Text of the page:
• How could we replicate the success of Bakotopia (online + print) 100 times, or 1,000 times, without 100 or 1,000 more people?
    • How could we leverage the audience's desire to share content online, and translate that to print as well?
  • 30. Which leads us to … PART 2: Printcasting
  • 31. What is Printcasting?
    • Knight News Challenge project that democratizes print publishing process. Objectives:
    Let anyone create a printable magazine. No software or design skills required. Use your own content, or remix content from others. Make print advertising easy, fun & affordable. If you can e-mail or post to a blog, you can place ads that appear in printed magazines. 1 2
  • 32. Make a magazine like this …
  • 33. … or this …
  • 34. … or this!
  • 35. How Printcasting Works
  • 36. Other ways to look at it
    • E-mail newsletter tool that bridges to the real world
      • Delivers content that’s instantly web-friendly & print friendly.
      • Promote on your site with widgets, or print out to distribute at local events to market your site.
    • An aggregator & curator for your site’s content
      • Map different topical feeds into various publications.
  • 37. Self-serve ad tool
    • Advertisers click a button, fill out a form and enter credit card. Done!
    • Ads start at $10 per edition.
    • Publisher can mark up rate.
  • 38. Who needs a magazine today?
    • We (the digerati) say “print is dead.” That may be true of large newspapers, but niche, grass-roots print publishing is here to stay.
    • At a hyperlocal level – or an event (like this conference) – print is still a convenient way to reach your audience, even if content is online.
      • Look at your printed program.
    • Printcasting makes that easier and cheaper by tapping into digital content, and making an automatic bridge between atoms and bits.
  • 39. Where interest is coming from
    • Bloggers and local thought leaders
      • Get a “smart flyer” to promote their blogs’ content at coffee shops and meetups.
    • Community organizations
      • Clubs, schools, neighborhood associations, churches, and even local libraries.
    • Local businesses
      • Realtors, financial advisors, home heating companies already send print newsletters.
    • Membership organizations
      • Membership organizations have newsrooms and send magazines now. This offers another way to do that which also works as an e-mail newsletter.
  • 40. Hyperlocal example: Andynoise
    • Long-time blogger in Bakersfield who covers local cross-country races.
    • Has 60,000 photos of H.S. student races, and posts stats online.
    • Feeds content into magazine that he passes out at the races. Last week, he passed out 500 at an invitational.
    • Place an ad in his mag, and his kids’ team can get new running shoes.
  • 41. Andynoise
  • 42. Andynoise Magazine
  • 43. Global audience
    • Publishers come from all over the world
      • 23 countries, and 28 states in U.S.
  • 44. Print, Online, Mobile, and … ?
    • Every Printcast has an automatically generated site that’s promoted from the print edition.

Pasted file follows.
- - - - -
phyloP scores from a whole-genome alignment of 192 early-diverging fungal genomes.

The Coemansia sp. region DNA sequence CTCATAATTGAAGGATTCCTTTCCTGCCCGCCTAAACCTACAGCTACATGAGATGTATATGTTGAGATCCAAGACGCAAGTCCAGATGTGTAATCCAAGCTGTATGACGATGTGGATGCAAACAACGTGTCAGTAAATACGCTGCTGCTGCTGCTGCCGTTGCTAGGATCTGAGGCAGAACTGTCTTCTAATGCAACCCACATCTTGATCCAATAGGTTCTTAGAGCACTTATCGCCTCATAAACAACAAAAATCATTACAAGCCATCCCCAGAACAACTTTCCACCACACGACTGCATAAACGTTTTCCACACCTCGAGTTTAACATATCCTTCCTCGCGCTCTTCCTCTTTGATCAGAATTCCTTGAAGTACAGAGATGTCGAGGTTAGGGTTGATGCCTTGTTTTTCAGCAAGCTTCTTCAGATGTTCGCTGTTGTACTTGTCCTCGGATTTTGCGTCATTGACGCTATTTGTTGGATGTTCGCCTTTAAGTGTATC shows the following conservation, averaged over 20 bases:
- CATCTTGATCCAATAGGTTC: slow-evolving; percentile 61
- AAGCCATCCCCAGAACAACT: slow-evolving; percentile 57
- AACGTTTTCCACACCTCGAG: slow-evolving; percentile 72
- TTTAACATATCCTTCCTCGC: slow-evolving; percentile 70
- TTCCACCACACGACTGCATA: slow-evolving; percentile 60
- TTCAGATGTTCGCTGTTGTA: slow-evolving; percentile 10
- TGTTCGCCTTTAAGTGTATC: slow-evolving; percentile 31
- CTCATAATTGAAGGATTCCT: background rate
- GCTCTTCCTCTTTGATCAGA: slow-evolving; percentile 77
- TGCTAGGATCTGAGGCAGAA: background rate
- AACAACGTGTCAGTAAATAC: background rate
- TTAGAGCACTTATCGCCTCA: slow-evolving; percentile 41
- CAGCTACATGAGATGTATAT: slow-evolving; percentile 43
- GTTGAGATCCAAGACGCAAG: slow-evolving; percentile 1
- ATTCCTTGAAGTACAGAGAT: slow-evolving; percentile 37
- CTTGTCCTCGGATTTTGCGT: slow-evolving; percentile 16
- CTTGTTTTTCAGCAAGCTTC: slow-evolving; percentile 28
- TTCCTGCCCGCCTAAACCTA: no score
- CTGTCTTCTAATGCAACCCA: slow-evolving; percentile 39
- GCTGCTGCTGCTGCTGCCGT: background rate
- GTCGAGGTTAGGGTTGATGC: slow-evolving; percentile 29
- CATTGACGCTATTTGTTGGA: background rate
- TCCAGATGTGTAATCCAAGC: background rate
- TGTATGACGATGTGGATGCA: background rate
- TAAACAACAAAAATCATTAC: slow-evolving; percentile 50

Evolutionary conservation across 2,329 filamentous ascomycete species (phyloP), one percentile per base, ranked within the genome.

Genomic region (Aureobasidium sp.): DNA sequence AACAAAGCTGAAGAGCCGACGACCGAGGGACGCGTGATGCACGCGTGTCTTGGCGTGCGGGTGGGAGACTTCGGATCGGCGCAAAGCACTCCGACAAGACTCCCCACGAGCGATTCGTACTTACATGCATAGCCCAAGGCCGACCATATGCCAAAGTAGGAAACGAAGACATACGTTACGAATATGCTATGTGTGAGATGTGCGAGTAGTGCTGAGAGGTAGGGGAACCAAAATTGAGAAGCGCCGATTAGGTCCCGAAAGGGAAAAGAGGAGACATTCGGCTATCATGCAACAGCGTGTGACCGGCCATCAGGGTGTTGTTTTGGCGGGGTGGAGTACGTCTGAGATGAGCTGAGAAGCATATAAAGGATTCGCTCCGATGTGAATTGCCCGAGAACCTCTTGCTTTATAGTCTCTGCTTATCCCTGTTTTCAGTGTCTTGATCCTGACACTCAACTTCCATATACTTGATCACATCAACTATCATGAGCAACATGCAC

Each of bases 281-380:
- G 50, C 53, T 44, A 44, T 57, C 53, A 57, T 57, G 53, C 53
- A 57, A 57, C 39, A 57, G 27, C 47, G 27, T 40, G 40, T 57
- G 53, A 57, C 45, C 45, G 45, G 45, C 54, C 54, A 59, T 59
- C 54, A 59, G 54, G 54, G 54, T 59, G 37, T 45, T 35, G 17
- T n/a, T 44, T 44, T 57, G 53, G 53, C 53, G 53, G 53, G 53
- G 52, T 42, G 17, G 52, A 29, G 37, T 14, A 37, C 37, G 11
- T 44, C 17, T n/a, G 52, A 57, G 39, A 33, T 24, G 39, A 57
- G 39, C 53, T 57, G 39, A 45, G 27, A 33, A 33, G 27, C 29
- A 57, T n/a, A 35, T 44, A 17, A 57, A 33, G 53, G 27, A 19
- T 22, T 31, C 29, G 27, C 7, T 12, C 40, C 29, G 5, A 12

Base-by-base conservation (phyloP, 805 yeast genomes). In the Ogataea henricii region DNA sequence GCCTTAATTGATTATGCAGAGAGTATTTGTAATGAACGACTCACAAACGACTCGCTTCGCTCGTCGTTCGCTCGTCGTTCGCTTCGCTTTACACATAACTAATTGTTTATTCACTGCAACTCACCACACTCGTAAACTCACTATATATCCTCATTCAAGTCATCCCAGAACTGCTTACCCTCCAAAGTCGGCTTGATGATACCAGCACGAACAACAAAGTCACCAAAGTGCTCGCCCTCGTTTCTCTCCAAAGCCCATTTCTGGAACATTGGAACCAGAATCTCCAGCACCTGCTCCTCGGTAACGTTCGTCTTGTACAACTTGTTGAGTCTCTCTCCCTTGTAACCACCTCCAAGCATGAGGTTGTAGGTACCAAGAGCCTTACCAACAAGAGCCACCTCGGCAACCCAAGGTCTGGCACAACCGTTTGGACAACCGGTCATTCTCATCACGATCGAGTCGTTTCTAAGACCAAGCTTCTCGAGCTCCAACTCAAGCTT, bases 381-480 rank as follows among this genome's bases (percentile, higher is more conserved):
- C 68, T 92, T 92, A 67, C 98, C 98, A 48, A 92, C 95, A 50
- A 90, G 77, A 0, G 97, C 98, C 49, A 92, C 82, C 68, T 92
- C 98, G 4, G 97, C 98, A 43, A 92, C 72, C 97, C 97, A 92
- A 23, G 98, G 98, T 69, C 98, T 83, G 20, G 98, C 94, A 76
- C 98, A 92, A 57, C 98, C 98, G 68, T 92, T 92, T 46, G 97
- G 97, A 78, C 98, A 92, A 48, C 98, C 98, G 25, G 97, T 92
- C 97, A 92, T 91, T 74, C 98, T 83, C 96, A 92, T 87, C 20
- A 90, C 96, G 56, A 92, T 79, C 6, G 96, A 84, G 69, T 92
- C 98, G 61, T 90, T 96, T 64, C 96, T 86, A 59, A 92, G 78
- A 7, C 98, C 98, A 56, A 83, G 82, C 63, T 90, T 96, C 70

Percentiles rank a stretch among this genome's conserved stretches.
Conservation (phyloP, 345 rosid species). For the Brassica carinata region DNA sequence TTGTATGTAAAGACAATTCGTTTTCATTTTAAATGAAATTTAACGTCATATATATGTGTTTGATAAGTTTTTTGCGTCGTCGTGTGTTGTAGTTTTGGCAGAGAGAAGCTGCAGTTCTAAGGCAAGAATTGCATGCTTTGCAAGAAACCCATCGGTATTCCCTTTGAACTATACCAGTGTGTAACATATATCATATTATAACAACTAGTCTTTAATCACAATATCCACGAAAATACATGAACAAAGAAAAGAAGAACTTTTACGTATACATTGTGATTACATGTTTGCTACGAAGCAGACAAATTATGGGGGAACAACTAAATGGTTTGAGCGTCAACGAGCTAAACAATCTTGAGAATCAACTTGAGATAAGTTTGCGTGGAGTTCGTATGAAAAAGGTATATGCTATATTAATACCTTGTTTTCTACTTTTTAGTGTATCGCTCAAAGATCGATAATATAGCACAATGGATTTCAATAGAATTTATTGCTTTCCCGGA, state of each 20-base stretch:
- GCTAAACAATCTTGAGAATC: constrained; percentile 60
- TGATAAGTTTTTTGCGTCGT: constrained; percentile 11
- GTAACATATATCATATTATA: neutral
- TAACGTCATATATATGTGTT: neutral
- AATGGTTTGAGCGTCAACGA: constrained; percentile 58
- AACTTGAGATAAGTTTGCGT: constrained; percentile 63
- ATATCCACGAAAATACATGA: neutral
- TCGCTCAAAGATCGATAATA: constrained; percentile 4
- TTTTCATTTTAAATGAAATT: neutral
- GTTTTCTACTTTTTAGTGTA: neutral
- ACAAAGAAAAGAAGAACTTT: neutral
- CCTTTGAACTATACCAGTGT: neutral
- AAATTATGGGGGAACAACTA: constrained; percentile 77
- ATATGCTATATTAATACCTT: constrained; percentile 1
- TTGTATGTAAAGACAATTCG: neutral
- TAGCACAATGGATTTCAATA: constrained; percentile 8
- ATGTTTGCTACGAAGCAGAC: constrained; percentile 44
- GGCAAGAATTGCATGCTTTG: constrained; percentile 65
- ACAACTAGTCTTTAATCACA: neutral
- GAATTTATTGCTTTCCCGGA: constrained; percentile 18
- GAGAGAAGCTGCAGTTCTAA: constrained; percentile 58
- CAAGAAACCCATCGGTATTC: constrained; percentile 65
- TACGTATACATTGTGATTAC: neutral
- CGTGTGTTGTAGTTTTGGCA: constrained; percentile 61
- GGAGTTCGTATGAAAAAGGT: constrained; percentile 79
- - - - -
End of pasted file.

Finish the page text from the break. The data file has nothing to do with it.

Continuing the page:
• Looks great on home printer, and …
      • Looks great on an iPhone, and will only get better.
      • Future: Kindle, ePub, and who knows what else.
    • In other words, it’s “Printable-casting”
  • 45. Print view
    • Subscribe to get e-mail updates of new editions.
    • Download and print to read on the go.
    • Talking to printer manufacturer about automating printing in the morning.
  • 46. Web-friendly view
    • Like an RSS reader view, with content chosen by an editor that can be anyone.
  • 47. Embeddable widgets
  • 48. Bakersfield example
  • 49. All Participants Share Revenue
    • Every category has a base ad price which publishers can mark up.
    • Revenue is shared with every participant.
      • 60% to Printcast publishers.
      • 30% to content contributors. Proportionate to content use.
      • 10% to the network.
  • 50. Printcasting Around the World
    • Publishers come from all over the world
      • 23 countries, and 28 states in U.S.
  • 51. Partnerships
    • Printcasting started in Bakersfield, but we want it to be used wherever it makes sense.
    • By December, we want 5 partners in different cities who will use and promote Printcasting in different ways.
    • First partner: MediaNews Group in Denver.
    • In discussions with partners in Bay Area, Washington, D.Cc, Chicago and San Diego.
  • 52. Printasting en Espanol?
    • We already have users Printcasting from Latin America, Spain and Portugal, and are exploring a “Printcasting en Espanol” offering.
    • We need a partner in a Spanish speaking country who wants to experiment with Printcasting in this way. Maybe your newspaper?
  • 53. See it in action See the screencast video at
  • 54. Gracias!
    • Get this presentation online at
    • Let me know if you have any questions, thoughts or feedback!
    • Dan Pacheco
    • Founder
    • 303.465.5560
    • [email_address]
    • Try Printcasting yourself: